HOLYGRAIL

HolyGrail seeks to improve sorting of post-consumer packaging by using chemical tracers and digital watermarks in the sorting process. 

TARGET USERS: Individuals, Businesses, Industry, Government

KEY CONSIDERATIONS: The HolyGrail project is led by Procter & Gamble and facilitated by the Ellen MacArthur Foundation, and is currently in a pilot phase of implementation.

    MORE INFORMATION: https://us.pg.com/blogs/HolyGrail/


    Collections: BEST PRACTICES, RECYCLING


    THE PROBLEM

    Today only a very small fraction of plastic packaging is actually recycled. One of the biggest hurdles to high volumes and quality of recycled plastics is the complexity of the packaging design. Countless packaging formats with many material combinations are in use while the sorting technology on the end-of-use side is capable of recognizing only a few properties (such as 3D vs. 2D shapes or different infrared absorption for different polymers and/or VIS for color recognition). There are several examples where the design of packaging disrupts the recycling, either by making an item ‘invisible’ (e.g. black PET trays cannot be seen by detectors) or leading to false positives/negatives (such as the negative sorting of a full-sleeve PET bottle because the sleeve is typically made of a different material which means the PET is not detected).

     

    THE SOLUTION

    One approach to improve automated detection and sorting that has received a lot of interest is to ‘tag’ an item with a unique ‘code’. There are several ways of doing this. The methods that have received the most interest involve chemical tracers and digital watermarks. Tagging is accomplished by applying chemical(s) to the label, sleeve or plastic object (chemical tracers) or by applying a ‘digital watermark’, which can be printed on the label (shrink sleeve, in-mould label, paper or other material) or physically incorporated as a subtle pattern embossed in the plastic itself.

    The HolyGrail project was set up to investigate if such chemical tracers and digital watermarks could provide a reliable and efficient tagging system that could eventually be deployed on a large scale, and if so how they might contribute to a circular economy for plastics. 

    Chemical tracers and digital watermarks tag items use the same basic principle – they introduce a machine-readable code or identifier into an item. Then, rather than relying only on the ability to distinguish one or several properties of collected items (e.g. shape, density, IR spectrum of the resin, visual identification), detecting and reading the code provides the sorting system with information unique to that item by pointing to a database where that information is stored. The information tells the system in which way to sort the item (e.g. food grade vs. non-foodgrade) Such information can be updated and expanded over time, e.g. to allow for changing sorting preferences if an items recyclability improves.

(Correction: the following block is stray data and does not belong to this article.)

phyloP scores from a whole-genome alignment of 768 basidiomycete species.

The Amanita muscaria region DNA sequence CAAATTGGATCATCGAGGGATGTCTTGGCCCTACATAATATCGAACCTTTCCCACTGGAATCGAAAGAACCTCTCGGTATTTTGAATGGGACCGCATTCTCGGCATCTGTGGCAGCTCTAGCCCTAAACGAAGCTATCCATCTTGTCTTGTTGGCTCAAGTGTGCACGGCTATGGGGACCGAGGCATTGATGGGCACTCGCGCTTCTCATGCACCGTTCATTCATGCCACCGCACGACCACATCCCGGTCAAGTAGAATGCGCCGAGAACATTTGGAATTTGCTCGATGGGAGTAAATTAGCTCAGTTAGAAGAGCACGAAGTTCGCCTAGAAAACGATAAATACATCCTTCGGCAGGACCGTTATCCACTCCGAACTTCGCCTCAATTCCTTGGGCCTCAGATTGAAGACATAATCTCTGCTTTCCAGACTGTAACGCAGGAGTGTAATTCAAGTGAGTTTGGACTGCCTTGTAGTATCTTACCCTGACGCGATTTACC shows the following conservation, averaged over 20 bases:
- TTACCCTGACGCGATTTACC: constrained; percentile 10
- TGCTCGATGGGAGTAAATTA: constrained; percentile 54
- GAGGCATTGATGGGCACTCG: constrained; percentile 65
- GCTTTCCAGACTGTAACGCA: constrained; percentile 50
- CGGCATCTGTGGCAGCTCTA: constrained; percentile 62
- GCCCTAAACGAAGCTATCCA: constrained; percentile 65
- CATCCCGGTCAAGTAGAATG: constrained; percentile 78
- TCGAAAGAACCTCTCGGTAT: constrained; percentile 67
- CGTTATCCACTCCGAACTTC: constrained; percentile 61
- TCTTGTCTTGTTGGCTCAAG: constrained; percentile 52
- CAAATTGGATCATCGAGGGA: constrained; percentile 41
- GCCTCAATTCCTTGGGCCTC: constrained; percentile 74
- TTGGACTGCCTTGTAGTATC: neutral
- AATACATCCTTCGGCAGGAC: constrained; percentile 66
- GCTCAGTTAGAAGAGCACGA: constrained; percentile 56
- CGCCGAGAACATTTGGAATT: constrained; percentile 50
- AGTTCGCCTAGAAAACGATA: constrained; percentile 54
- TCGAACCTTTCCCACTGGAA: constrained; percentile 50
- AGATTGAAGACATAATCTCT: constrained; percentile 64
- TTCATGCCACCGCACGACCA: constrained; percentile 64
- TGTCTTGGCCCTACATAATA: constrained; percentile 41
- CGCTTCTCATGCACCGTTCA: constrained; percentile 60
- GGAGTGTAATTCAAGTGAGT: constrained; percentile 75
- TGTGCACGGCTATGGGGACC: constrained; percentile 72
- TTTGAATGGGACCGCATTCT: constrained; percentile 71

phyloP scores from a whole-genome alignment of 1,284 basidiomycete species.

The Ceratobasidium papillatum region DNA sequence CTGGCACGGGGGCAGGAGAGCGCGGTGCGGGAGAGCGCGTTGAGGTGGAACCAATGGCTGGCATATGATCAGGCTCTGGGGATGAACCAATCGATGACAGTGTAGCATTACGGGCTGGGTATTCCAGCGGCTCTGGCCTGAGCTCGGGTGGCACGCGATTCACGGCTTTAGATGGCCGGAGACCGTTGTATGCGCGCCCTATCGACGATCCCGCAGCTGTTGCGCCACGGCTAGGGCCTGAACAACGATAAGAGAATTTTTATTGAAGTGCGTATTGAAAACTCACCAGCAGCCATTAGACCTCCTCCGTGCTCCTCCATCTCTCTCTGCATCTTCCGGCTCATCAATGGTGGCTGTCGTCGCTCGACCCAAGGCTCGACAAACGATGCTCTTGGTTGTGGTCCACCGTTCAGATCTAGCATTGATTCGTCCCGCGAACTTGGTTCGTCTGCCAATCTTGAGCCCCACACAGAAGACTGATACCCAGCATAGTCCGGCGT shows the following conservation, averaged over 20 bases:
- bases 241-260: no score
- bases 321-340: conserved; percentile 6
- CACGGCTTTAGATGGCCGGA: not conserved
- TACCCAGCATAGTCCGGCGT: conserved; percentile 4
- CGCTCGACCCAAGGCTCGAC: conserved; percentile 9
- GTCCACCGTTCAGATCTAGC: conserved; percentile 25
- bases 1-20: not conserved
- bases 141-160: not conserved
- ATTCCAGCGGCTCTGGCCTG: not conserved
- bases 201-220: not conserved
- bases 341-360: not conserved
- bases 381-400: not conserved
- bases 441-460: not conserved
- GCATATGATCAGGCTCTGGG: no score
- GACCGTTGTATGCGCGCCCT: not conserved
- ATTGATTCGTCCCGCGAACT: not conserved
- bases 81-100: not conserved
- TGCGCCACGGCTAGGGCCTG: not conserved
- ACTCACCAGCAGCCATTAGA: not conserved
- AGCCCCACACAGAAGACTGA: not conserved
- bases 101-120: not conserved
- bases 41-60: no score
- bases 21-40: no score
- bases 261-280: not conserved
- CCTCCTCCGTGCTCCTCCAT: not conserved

Participation in HolyGrail has grown significantly since its initiation and now includes stakeholders from the entire value chain (including firms and organizations from outside the New Plastics Economy participant group [see below]). This is key to determining how to use chemical tracer and digital watermarking technology in practice, since the whole value chain would need to agree on a number of principles as well as technical standards. The project group notably includes leading machine vendors Tomra and Pellenc, digital watermarking pioneer Digimarc and FiliGrade, a Digimarc licensee, as well as material producers, packaging manufacturers, brands, retailers and recyclers.

    The HolyGrail project is led by Procter & Gamble and facilitated by the Ellen MacArthur Foundation.

    Source: Ellen MacArthur Foundation

     

    ALTERNATIVE SOLUTIONS

    Current sorting technologies are capable of recognizing only a few properties (such as 3D vs. 2D shapes or different infrared absorption for different polymers and/or VIS for color recognition. Though with computer vision and machine learning models, these technologies are improving sorting capabilities and efficiencies.

     

    CASE STUDY EXAMPLES

    For chemical tracers, the UK-funded project called PRISM was started in 2016. PRISM has been led by Nextek which is also part of the HolyGrail participant group. It showed encouraging results for its pilot system to sort food grade plastics from non-food grade plastics. Sorting of full-sleeve PET bottles tagged with fluorescent tracers detected using a UV lamp resulted in high accuracy and yields at industrial speed. 

    The PRISM proof of concept is an important benchmark for digital watermarks. However, digital watermark testing started later and is in an earlier stage of evaluation. The project group has conducted testing to understand applicability of sorting of different packaging formats (e.g. food vs. non-food grade, dark trays, multi-layer structures, full-body sleeved bottles, flexible plastics, etc.) using digital watermarks in the label or the mould itself. The preliminary tests, are so far encouraging, showing that digital watermark technology works in several different applications, in addition to sorting food-grade and non-food grade, and can be retrofitted into sorting facilities. A final round of tests within the initial scope of the project concluded in May 2019, where watermark-enhanced plastics items mixed with true waste was conducted.

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